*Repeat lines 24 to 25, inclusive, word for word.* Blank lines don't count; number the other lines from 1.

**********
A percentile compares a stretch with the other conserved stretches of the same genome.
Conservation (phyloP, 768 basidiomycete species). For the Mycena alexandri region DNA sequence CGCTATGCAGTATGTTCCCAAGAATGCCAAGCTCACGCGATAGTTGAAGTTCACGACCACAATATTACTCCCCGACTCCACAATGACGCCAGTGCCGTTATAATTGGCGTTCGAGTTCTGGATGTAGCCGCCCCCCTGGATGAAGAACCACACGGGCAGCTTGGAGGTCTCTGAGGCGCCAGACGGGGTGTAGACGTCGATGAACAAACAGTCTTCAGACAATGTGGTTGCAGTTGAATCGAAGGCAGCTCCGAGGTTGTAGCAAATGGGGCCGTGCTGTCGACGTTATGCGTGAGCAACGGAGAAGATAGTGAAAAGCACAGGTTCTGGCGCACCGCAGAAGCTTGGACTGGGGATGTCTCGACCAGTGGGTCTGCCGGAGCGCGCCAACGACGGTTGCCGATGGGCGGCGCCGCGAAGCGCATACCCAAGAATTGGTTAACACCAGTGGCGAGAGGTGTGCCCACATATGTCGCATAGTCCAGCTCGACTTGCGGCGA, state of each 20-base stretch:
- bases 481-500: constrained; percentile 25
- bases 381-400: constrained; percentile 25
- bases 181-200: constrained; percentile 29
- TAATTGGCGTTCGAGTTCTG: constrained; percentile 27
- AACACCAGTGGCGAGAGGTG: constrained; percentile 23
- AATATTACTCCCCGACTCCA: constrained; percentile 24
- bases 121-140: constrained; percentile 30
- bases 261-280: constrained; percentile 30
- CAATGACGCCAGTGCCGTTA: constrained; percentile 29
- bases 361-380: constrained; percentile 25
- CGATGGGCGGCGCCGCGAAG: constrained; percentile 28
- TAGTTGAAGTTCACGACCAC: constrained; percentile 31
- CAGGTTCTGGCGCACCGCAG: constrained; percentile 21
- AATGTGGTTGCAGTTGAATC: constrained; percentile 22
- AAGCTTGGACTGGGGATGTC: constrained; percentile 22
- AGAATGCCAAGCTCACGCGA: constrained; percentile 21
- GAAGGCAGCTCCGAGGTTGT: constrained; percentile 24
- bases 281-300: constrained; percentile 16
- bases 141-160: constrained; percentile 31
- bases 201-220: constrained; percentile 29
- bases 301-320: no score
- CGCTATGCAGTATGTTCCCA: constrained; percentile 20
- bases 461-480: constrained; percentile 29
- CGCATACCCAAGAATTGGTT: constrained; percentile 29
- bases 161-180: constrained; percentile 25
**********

- CGCTATGCAGTATGTTCCCA: constrained; percentile 20
- bases 461-480: constrained; percentile 29